Do you take “my insurance plan?”
We in the business of dentistry know that dental insurance is not insurance at all. Real insurance is designed to cover catastrophic losses such as a life threatening medical crisis or a totaled car. Routine dental care is certainly not catastrophic, so “dental insurance” is the wrong terminology for the product the patient has purchased. Getting insurance companies to change the name of their product to Dental Maintenance Plan would benefit dental practices as they struggle to explain coverage to the patient, but that probably will not happen.
At all times keep your eye on providing the best comprehensive care but realize that it starts with the chief concern to gain the patient’s trust. These chief concerns are most often cleanings and broken teeth. If the patient’s referral was that of the PPO plan, then use it to the patient’s advantage and they will thank you. Here are some verbal tools that may help along the way to establishing the right connection and securing the appointment. This scripting is designed to give you words of communication to patients that helps the patient understand enough to make a decision to schedule an appointment in your practice. Taking the time with the patient on the phone is vitally important to making a positive connection resulting in an appointment.
Some scripting provided by Belle DuCharme, Training Consultant.
Patient: “Do you accept or take my insurance?” They probably want to know if you accept assignment of benefits. If the practice accepts assignment of benefits (you agree to receive payment from the insurance company) the answer would be: “We accept assignment of benefits from all dental PPO insurance companies after verifying your eligibility and benefits. Estimated copayments and deductibles will be due at the time of service.”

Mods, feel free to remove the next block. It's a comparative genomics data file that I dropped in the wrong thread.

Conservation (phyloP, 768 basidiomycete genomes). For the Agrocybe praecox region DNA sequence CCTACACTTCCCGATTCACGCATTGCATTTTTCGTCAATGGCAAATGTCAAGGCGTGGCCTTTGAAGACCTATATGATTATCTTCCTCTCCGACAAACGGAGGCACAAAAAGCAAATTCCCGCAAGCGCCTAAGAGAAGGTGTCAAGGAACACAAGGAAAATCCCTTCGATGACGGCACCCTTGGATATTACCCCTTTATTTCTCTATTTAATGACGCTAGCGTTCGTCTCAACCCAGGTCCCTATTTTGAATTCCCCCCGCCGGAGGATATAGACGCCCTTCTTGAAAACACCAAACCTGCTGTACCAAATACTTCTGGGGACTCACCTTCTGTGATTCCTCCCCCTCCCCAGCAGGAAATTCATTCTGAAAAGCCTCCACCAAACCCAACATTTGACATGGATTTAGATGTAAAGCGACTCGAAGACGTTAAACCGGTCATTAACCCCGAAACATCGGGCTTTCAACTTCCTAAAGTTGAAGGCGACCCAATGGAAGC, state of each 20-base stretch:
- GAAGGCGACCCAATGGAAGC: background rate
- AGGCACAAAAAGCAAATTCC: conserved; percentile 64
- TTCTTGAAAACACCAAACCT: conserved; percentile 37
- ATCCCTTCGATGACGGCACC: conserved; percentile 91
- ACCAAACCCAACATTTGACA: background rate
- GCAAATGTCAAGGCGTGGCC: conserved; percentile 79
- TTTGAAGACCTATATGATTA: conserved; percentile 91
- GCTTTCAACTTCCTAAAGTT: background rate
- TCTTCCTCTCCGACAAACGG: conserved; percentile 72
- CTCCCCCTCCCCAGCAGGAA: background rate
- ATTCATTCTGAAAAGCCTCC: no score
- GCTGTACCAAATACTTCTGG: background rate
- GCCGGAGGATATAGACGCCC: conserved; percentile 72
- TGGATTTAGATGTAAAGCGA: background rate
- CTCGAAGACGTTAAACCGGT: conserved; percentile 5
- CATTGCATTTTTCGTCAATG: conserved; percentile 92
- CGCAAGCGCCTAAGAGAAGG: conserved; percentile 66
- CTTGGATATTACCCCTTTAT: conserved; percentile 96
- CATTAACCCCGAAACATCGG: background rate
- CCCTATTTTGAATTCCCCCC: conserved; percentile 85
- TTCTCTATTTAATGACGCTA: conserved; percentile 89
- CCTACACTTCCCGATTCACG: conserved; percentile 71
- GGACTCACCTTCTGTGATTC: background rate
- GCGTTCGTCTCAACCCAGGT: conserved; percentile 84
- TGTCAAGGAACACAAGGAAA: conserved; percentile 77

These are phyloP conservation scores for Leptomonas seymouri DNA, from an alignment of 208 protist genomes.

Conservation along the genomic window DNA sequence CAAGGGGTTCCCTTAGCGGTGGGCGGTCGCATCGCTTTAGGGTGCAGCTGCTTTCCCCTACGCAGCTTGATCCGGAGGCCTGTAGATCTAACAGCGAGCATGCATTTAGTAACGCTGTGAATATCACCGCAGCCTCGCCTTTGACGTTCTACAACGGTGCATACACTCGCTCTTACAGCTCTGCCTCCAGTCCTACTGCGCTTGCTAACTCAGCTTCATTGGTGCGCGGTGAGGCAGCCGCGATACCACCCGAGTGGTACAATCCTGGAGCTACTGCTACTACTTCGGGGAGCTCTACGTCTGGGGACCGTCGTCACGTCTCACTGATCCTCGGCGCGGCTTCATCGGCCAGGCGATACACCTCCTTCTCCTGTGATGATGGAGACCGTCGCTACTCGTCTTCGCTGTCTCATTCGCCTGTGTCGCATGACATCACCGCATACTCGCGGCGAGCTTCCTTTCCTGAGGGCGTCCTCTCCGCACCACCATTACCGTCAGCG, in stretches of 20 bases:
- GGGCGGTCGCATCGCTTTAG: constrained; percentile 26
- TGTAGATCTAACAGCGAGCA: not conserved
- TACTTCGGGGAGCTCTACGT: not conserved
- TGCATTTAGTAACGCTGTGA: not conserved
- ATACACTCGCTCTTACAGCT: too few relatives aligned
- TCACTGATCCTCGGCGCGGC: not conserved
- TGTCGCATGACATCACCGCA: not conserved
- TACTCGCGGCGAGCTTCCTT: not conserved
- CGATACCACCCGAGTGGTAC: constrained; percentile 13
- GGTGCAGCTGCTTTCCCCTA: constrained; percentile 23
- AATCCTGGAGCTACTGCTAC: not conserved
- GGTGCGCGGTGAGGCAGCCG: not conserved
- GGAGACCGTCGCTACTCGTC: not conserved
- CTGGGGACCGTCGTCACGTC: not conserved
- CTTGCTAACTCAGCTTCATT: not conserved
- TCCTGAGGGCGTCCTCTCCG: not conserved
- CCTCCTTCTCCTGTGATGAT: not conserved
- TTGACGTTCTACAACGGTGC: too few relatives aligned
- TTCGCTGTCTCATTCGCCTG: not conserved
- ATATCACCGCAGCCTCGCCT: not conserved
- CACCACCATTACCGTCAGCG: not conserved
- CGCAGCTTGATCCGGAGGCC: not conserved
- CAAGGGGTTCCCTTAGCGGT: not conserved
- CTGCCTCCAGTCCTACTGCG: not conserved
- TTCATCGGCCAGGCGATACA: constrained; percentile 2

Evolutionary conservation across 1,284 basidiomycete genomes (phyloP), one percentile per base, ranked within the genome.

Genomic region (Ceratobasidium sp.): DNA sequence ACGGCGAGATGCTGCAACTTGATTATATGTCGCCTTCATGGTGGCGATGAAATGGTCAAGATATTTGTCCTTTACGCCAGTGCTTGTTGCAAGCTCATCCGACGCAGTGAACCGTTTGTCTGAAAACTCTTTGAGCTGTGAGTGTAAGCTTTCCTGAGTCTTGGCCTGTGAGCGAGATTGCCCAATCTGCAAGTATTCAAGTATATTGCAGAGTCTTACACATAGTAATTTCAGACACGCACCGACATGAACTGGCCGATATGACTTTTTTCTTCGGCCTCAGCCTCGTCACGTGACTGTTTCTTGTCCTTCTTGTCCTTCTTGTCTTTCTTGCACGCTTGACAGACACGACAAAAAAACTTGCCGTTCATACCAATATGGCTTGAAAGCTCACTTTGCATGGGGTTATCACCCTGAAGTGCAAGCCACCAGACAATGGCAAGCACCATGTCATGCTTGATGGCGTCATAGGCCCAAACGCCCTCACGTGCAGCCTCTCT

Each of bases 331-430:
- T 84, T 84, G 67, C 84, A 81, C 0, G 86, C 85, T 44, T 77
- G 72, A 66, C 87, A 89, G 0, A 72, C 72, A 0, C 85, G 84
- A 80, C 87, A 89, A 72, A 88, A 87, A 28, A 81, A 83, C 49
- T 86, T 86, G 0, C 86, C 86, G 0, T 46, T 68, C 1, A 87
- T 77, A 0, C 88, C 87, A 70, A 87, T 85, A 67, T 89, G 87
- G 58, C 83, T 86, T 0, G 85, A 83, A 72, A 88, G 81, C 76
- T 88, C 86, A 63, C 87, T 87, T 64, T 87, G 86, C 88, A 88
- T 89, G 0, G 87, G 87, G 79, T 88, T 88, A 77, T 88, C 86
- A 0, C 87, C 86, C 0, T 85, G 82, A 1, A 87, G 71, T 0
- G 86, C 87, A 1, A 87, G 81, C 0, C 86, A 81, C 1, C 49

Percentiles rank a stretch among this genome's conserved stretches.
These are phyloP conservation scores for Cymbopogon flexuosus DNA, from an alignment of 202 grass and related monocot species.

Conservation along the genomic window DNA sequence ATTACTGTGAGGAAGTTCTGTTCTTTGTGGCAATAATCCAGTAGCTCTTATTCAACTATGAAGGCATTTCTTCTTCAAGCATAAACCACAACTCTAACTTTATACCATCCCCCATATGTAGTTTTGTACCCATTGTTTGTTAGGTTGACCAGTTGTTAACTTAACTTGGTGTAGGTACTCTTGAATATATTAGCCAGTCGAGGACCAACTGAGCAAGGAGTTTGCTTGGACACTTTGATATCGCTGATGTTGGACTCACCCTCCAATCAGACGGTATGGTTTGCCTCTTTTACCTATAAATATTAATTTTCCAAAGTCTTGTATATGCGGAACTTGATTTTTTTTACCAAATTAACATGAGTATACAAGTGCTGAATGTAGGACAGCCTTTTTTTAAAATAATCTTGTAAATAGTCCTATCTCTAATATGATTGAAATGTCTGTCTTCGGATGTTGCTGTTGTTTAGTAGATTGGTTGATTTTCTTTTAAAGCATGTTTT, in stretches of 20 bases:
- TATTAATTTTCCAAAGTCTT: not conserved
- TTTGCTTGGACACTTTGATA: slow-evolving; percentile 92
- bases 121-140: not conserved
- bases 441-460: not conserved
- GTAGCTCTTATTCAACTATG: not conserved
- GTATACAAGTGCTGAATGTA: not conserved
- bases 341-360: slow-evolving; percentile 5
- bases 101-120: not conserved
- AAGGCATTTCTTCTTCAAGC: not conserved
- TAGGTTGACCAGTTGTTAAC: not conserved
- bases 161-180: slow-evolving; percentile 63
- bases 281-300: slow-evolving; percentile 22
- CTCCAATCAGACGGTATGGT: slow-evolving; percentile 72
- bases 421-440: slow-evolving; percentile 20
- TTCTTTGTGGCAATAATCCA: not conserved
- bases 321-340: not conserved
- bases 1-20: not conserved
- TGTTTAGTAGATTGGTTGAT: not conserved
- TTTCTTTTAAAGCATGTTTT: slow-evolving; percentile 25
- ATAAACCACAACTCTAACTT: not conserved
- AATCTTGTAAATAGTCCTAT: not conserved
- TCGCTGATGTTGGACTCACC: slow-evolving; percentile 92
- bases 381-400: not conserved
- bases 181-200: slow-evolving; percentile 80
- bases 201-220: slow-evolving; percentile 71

Patient: “Are you a CIGNA (or other company) provider?” The patient wants to know if you are a “contracted provider” this will mean less out of pocket for them because you have agreed to charge the plan’s contract fees and not your usual fees.
If the practice is not a contracted provider you can state: “No, we are not contracted with CIGNA but we can file your claim to CIGNA and they will pay according to the contract they have with your employer. You will be responsible for any copayment and deductible today.” OR “You will be responsible for payment in full today and the insurance company will reimburse you. Do you have any other questions you would like to ask?”
If the practice is a contracted provider, say: “Yes, we are contracted with CIGNA (or other insurance company). Upon verification of your eligibility and benefits, we will provide a written treatment estimate. Copayments and deductibles are required as services are rendered. Do you have any questions in regard to this information?” (Proceed to get insurance information.)
Create good, clean claims on the first submittal and avoid costly delays in appeals.